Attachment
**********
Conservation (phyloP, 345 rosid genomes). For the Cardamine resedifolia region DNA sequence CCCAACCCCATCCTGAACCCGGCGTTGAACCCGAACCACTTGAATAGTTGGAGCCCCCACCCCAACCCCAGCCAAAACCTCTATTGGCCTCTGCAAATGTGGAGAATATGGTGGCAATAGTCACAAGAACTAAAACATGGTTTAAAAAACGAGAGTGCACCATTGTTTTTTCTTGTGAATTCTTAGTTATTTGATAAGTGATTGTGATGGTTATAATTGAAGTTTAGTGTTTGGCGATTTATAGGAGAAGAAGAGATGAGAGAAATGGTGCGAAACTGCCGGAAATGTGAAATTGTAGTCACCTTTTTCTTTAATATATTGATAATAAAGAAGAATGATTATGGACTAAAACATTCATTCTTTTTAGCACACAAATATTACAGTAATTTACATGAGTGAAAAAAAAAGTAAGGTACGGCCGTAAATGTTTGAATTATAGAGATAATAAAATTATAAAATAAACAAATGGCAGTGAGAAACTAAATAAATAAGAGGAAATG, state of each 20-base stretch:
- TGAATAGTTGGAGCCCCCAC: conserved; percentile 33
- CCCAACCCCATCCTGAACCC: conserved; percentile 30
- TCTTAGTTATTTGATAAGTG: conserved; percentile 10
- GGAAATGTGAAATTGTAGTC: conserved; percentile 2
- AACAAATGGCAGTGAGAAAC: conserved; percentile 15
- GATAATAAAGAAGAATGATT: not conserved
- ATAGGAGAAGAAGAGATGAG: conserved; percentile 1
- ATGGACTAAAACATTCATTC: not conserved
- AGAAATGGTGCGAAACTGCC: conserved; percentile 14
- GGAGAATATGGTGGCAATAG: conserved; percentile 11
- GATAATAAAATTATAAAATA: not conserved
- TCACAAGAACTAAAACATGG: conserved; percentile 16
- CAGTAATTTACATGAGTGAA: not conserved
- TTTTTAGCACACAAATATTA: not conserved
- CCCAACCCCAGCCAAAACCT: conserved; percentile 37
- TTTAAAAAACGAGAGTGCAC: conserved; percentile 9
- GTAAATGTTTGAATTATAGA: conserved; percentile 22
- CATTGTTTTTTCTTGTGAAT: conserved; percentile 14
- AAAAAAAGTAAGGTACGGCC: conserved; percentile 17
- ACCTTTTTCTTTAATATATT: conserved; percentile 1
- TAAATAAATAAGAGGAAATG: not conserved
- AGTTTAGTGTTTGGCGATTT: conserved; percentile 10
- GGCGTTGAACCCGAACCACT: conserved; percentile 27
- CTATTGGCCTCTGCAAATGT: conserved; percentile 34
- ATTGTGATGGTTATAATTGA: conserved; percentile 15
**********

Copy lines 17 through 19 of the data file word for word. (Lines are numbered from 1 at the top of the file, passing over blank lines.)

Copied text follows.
- TTTAAAAAACGAGAGTGCAC: conserved; percentile 9
- GTAAATGTTTGAATTATAGA: conserved; percentile 22
- CATTGTTTTTTCTTGTGAAT: conserved; percentile 14